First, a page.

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The Times We’re Living In Have Made Tough Conversations Even Tougher
By Judy Kneiszel

One of the biggest challenges of employee relations is knowing when and how to have difficult conversations.

Issues like body odor, bad habits (looking at you, guy who clips his nails at his desk), poor performance, and arguments between coworkers are classic “difficult conversation” topics.

Thanks to the pandemic and the rise in the number of people working from home, new but equally difficult issues have surfaced.

For example, maybe a team member’s mask is filthy and needs more frequent washing, but coworkers are afraid to tell her. Or maybe her mask is clean but has offensive words printed on it. Or maybe questionable apparel choices are being seen (or are allowing too much skin to be seen) during video conferences.

Whether a problem is old-school or new age, here are some techniques you can practice to help make an uncomfortable conversation about it slightly less awkward.

Talk privately. If you’re on site, call the employee into your office and close the door. For remote workers, don’t bring up the problem in a team video meeting; call the person back to discuss one-on-one.

Plan your approach. Don’t schedule the meeting or make the call until you have determined:
  • The action or behavior that is creating the problem.
  • How the behavior is affecting the employee, the team, and/or the company.
  • How you will approach the person.
  • The ideal outcome in this situation.
Be prepared for various reactions. Realize that the employee might get angry, begin crying, or leave in the middle of the meeting (or hang up). Consider how you’ll deal with each possible scenario.

Be direct, but kind. State the problem without beating around the bush, but don’t do it in a way that is belittling to the employee. It never hurts to ask, “what can we do to help?”

Remain calm. Avoid the appearance of being agitated or irritated with the employee if he or she becomes upset. A calm demeanor can inspire confidence that you will handle the situation in a professional manner. And it also encourages the employee to calm down.

Listen attentively. Don’t continue to text, read emails, or take calls during the conversation. Maintain eye contact (or look directly at the camera). It’s important that the employee feels like he or she is being respected, acknowledged, and heard. Don’t interrupt or insert your own thoughts into the employee’s explanations.

Get clarity. Sometimes a situation will call for a better understanding of the problem and you may need to ask neutral, open-ended questions to avoid leading the conversation or making judgments.

Determine the next steps. Some problem solving can be done immediately, while other matters will take additional time or require the involvement of others. Whatever the next steps are in resolving the issue, make sure the employee is aware of the process and understands expectations.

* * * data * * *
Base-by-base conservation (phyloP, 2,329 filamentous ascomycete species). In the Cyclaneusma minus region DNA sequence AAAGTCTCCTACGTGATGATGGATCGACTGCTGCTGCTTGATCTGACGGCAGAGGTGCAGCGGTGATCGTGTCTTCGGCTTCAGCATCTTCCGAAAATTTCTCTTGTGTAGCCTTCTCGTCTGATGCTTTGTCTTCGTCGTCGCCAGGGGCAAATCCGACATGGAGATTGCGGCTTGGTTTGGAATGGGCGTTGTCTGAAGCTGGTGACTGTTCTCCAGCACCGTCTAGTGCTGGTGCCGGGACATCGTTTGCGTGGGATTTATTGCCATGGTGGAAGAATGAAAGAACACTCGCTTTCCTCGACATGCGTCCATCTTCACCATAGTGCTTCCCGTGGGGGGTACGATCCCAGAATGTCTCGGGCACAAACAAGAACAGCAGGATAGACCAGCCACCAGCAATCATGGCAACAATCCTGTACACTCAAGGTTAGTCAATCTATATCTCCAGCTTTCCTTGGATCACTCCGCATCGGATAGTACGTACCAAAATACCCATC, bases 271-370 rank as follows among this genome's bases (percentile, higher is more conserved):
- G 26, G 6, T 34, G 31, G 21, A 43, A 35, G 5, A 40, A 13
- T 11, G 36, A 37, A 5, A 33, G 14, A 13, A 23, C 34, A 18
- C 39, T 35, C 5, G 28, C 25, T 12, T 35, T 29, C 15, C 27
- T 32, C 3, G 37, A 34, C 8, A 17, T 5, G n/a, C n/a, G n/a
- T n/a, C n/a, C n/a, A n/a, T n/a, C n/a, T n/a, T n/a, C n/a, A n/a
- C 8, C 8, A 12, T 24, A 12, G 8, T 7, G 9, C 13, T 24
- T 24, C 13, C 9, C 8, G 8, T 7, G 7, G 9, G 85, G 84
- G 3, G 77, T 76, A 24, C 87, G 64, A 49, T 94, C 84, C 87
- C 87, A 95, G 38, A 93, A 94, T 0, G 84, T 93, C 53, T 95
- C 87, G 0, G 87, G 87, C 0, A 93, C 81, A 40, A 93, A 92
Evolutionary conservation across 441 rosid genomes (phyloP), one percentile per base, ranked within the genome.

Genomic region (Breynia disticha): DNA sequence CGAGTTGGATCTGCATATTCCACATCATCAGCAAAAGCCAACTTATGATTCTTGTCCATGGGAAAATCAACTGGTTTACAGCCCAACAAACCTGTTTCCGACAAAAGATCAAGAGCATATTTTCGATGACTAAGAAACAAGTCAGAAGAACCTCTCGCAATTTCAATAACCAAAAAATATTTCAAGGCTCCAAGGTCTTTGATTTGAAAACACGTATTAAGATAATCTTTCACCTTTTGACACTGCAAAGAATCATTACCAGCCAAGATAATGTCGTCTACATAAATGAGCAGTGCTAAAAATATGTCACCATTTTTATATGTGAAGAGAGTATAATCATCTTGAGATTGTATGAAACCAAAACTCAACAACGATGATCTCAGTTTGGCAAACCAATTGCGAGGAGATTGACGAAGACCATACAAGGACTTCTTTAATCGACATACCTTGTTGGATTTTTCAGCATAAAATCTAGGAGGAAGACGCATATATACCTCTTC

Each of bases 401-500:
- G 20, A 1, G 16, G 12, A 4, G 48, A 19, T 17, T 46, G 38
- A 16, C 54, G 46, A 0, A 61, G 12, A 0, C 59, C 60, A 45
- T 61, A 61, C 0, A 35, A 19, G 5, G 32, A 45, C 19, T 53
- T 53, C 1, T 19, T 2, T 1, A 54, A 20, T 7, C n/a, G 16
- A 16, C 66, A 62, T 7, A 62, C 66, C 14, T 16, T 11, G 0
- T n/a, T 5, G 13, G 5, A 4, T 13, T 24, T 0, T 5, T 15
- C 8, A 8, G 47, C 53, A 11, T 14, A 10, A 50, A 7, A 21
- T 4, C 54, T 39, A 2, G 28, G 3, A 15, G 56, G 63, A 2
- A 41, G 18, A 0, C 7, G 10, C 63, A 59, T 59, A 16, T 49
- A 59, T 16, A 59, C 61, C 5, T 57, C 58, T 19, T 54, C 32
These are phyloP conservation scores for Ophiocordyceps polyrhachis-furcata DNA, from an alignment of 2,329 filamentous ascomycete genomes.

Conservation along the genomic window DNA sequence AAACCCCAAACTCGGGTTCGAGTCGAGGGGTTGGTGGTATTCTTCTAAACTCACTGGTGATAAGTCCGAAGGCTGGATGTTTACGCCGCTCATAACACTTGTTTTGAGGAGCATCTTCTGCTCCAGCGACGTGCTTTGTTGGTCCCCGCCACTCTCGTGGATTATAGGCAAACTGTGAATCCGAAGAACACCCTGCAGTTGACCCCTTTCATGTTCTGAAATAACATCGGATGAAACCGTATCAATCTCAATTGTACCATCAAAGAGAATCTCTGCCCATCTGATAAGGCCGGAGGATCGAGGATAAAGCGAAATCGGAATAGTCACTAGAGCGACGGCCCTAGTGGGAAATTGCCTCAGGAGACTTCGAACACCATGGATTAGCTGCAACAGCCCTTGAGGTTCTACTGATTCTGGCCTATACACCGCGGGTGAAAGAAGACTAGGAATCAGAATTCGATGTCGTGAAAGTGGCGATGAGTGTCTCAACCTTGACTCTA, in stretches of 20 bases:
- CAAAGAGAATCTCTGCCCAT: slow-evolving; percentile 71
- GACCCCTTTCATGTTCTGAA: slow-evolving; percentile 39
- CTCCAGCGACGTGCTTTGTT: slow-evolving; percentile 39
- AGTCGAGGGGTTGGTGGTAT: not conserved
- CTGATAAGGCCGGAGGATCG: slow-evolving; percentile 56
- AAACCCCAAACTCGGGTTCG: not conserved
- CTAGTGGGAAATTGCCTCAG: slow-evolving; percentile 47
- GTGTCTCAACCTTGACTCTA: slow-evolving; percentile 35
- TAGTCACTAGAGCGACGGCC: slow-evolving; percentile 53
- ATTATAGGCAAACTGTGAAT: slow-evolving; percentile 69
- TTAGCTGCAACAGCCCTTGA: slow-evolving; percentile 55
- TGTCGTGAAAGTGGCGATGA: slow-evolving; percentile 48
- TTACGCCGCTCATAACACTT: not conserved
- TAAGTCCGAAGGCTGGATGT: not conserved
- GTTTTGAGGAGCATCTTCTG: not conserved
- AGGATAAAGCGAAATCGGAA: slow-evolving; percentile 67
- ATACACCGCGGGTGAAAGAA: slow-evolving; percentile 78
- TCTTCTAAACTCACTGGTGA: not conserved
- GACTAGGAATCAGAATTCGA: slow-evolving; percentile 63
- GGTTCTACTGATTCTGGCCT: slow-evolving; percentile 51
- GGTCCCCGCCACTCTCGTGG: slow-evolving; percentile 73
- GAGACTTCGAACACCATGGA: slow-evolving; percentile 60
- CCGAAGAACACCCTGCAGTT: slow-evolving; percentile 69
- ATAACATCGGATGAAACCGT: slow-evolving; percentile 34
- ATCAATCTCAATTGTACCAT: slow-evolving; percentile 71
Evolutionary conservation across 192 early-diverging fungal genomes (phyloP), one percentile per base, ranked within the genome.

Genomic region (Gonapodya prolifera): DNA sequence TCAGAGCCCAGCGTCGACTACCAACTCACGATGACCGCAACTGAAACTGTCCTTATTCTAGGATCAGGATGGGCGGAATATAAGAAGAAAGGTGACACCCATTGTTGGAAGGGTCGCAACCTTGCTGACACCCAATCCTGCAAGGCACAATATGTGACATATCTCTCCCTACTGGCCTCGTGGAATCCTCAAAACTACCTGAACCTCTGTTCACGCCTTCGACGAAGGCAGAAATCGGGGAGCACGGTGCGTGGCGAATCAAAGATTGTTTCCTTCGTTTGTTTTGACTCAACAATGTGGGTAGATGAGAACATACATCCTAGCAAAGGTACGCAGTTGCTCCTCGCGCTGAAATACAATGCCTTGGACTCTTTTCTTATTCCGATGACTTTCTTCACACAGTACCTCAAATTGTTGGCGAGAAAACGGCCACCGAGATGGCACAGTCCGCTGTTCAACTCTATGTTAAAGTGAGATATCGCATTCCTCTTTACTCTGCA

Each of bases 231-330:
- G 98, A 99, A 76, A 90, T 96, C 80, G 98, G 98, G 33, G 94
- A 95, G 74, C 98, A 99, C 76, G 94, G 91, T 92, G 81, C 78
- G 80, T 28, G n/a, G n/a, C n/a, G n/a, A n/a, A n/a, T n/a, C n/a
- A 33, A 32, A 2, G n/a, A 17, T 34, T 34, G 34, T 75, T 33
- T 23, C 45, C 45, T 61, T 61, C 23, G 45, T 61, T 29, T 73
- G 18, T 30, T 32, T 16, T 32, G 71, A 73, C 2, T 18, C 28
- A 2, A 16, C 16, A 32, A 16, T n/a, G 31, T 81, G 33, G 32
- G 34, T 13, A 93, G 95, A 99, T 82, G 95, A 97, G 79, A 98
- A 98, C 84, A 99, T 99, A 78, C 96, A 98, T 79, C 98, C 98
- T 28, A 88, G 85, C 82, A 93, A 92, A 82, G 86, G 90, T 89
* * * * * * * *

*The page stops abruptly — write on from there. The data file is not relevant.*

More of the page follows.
Follow up. Regardless of the issue discussed, follow up with the employee after the difficult conversation. Sometimes people have additional thoughts or questions after they have had time to process a discussion. Following up allows you to ensure everyone has a mutual understanding of the issues and expectations for resolution.

Document. Not all difficult conversations with employees involve discipline, but most should still be documented.

If a manager feels like a situation requires only a brief discussion and the event or undesirable behavior is unlikely to occur again, he or she might not think it’s important to document the encounter. However, failure to document could make it difficult to establish a history or pattern of the behavior.

This becomes important if similar actions were to recur, or if there are questions about how the situation was handled. If the discussion involves discipline, suspension, or if termination becomes necessary, the documentation will help support those decisions.

A common mistake managers make

One challenge managers face is determining when and how to address seemingly insignificant rule-breaking or minor employee squabbles.

Generally, managers understand that allegations of discrimination and harassment are serious and need to be addressed immediately, but less significant behavioral issues, such as rudeness or tardiness, are sometimes ignored.

The trouble with ignoring undesirable behavior is that it almost never stops on its own. The poor conduct often causes additional issues because other employees form their own perceptions about the situation and may spread the problem by mimicking the behavior.

Managers should understand that seemingly small infractions, which don’t necessarily require discipline, still need to be nipped in the bud before they can bloom into larger issues.

Sometimes a manager will decide that implementing a new policy or procedure that applies to the whole group is easier than dealing with the individual problem. While it is important to have policies in place to communicate expectations, policymaking should be reserved for issues that impact many employees; not created for a few.

Crafting a new rule is not a substitute for addressing issues with individual employees who are not meeting expectations or adhering to current rules.

Judy Kneiszel is an associate editor at J. J. Keller & Associates, Inc.


 
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